We were sitting at the kitchen table, and my dad pulled out an older bunch that we’d had for a couple of days, that were marked up and dirty on the outside. He plunked both of them down on the table in front of me, and then proceeded to say something that I will never forget for as long as I live.

He took one banana–one from the “perfect” bunch I’d selected, and one from the bunch that’d been sitting around for awhile.

“People”, he said, “Are a lot like bananas”.

I was seven, so I started laughing.

“Don’t laugh”, my dad said. He said it in his SUPER SERIOUS voice, so I got kind of scared. “I’m not joking. Listen. Look at this banana you picked today. It’s really nice on the outside, right?”

I nodded.

“Try it”.

He peeled the new banana and I tasted it, and it wasn’t ripe, so it was hard and it tasted terrible.

“Now try this one”. He peeled one of the marked up bananas.

The one he’d peeled was super, super questionable looking, with a bunch of grody black marks and bruises all over the peel, but when he opened it, the fruit itself was perfect, and it was just ripe enough to be delicious without being mushy.

“That man at the grocery store today is like this banana. He didn’t look very nice or very clean, and he has been bumped and bruised by life,  but on the inside, he is one of the best people I know. You can’t always judge someone by their outside. You have to talk to them, and get to know them–peel away their outside so you can get to know them on the inside. Does that make sense?”

I don’t remember what I said to him, or what we talked about after that. All I remember is sitting at our grey Formica top kitchen table, sharing that ugly, marked up banana off of one of my awesome Lion King plates.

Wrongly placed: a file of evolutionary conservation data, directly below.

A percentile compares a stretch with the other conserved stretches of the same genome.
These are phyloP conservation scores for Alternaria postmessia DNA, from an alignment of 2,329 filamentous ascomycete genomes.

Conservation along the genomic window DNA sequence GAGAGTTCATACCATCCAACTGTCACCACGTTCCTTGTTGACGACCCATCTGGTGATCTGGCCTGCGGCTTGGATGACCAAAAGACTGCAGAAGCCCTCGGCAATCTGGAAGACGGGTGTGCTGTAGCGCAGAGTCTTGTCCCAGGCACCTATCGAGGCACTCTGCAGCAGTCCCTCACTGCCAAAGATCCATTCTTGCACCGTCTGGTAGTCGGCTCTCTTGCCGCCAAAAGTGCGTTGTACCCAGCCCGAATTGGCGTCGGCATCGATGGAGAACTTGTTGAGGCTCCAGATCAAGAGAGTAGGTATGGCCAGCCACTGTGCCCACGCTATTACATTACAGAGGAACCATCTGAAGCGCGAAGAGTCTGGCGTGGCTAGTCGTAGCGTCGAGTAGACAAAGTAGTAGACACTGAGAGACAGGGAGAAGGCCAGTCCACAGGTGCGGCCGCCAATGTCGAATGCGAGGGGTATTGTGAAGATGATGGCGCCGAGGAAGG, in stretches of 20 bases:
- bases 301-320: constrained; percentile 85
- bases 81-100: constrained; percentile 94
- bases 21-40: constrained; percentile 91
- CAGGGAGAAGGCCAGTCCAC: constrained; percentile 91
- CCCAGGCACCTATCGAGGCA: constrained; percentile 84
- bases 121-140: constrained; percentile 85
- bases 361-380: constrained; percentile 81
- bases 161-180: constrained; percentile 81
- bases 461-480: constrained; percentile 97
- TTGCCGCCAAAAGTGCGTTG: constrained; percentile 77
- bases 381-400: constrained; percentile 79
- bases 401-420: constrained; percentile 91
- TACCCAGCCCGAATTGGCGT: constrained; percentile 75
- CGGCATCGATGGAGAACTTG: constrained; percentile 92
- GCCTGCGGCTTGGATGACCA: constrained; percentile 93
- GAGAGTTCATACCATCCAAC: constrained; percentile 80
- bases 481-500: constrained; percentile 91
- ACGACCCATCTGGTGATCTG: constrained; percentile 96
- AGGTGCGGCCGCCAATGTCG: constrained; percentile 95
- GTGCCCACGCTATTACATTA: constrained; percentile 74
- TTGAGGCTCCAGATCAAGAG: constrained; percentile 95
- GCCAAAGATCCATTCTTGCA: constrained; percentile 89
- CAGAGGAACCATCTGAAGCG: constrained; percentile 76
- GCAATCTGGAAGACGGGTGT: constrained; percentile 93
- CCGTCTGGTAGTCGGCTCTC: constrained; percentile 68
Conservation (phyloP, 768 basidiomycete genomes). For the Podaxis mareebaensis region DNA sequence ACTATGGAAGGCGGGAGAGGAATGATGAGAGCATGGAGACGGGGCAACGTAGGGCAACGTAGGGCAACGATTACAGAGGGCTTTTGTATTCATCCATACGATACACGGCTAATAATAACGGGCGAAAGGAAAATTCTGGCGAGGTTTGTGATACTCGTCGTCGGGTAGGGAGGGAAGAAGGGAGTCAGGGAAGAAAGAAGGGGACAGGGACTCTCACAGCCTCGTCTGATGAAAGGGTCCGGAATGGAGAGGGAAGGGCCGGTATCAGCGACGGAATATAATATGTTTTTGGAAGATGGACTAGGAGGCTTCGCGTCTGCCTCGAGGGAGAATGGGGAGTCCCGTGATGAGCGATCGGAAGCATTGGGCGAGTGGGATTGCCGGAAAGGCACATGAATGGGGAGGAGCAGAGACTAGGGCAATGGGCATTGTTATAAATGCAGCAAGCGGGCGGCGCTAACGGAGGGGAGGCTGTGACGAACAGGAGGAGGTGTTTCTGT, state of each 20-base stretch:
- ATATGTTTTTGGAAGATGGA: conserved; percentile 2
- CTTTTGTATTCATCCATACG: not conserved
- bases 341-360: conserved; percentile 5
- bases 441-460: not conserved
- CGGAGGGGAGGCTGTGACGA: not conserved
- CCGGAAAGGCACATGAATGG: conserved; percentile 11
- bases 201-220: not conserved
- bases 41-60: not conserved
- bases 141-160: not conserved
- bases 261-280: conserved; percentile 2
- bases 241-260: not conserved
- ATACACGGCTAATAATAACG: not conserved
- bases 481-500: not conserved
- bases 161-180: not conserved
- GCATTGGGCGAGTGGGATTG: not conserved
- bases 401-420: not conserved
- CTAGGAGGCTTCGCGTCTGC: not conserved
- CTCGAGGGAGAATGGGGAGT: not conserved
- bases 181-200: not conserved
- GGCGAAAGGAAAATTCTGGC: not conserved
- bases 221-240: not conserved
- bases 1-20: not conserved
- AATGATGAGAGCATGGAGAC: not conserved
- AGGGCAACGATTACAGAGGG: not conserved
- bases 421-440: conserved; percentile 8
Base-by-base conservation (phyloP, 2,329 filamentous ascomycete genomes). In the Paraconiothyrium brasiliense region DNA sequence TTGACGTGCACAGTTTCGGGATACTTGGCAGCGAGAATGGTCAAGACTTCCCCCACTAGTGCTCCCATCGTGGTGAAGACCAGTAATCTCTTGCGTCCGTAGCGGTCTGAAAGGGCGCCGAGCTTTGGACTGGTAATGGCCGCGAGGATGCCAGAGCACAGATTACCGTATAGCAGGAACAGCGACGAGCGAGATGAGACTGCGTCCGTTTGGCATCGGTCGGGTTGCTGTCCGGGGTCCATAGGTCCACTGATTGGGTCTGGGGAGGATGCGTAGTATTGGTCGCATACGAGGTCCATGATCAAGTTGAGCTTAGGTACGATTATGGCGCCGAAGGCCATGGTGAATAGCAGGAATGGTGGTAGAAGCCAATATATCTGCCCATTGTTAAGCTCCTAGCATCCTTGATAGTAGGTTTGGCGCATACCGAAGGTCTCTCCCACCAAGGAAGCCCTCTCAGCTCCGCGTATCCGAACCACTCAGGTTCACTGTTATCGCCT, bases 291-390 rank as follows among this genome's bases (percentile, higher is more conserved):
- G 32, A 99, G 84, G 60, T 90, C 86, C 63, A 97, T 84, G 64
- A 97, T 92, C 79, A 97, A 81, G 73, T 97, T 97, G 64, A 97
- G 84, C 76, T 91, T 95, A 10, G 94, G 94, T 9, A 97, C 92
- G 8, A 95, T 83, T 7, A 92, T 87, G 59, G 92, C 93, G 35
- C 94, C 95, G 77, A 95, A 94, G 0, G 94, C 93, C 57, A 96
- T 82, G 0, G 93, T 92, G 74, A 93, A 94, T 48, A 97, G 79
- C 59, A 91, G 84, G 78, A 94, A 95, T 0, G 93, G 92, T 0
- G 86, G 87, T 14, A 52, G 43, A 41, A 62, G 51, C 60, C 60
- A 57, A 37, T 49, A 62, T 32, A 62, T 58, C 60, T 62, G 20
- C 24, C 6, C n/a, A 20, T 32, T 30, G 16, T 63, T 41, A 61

Years later, I brought up that story to my dad. I asked him if he remembered it, and he told me that I did. I was in my (perpetual) smart ass phase at the time, and I asked him what he would have done if the shitty-looking banana had actually turned out to be bad.

He paused for a moment, looked me straight in the eye and said “You’re old enough to know now, for years, I was terrified that you were going to become a serial killer, because for weeks after I told you that, you kept talking about how you wanted to take off people’s skins so you could get to know them better. I figured at that point, I’d done enough damage”.

Then he went back to watching his baseball game and I went to rehearsal, and life continued on, as it often tends to do.

I later found out that that guy who had spoken to my dad in the grocery store was an ex-felon who my dad had put in jail. While he was in there, he had written my dad a letter, telling him about his problems with drug and alcohol abuse, and my dad went out of his way to get him transferred into a treatment program, instead of just sitting in jail. I the guy went on to get his degree and become a teacher. That guy (and a number of others) were the start of what would later become the Drug Court program in Illinois, which my dad helped found and organize.

I never realized how much of an impact my dad had until his funeral, when a whole bunch of guys stopped me in the parking lot, and when they found out who I was, they thanked me, telling me that they were graduates of the program, and that my father had saved their lives because he went out of his way to get them into the program instead of letting them “run through the cycle”.

They shook my hand and told me that my father was a good man. I’d known for years, but in that moment, I was entirely sure.

I guess what I’m trying to say here is that my dad kicked ass and bananas are delicious.
(Side note, please keep sending in your suggestions. I’ve only got enough to last for the rest of the month so far). You can send them in with this HANDY FORM!!

And Now, For Something Completely Different

My blog software just told me that this is my 100th post on my blog–I meant for this to be some sort of intelligent and interesting trek back through time, but then I thought, well…why not just make a bunch of testicle jokes instead?

So today I was super excited to find a message in my inbox from my awesomely talented friend Andrew asking if I might find it in my heart to write him a short monologue for a big audition he has coming up.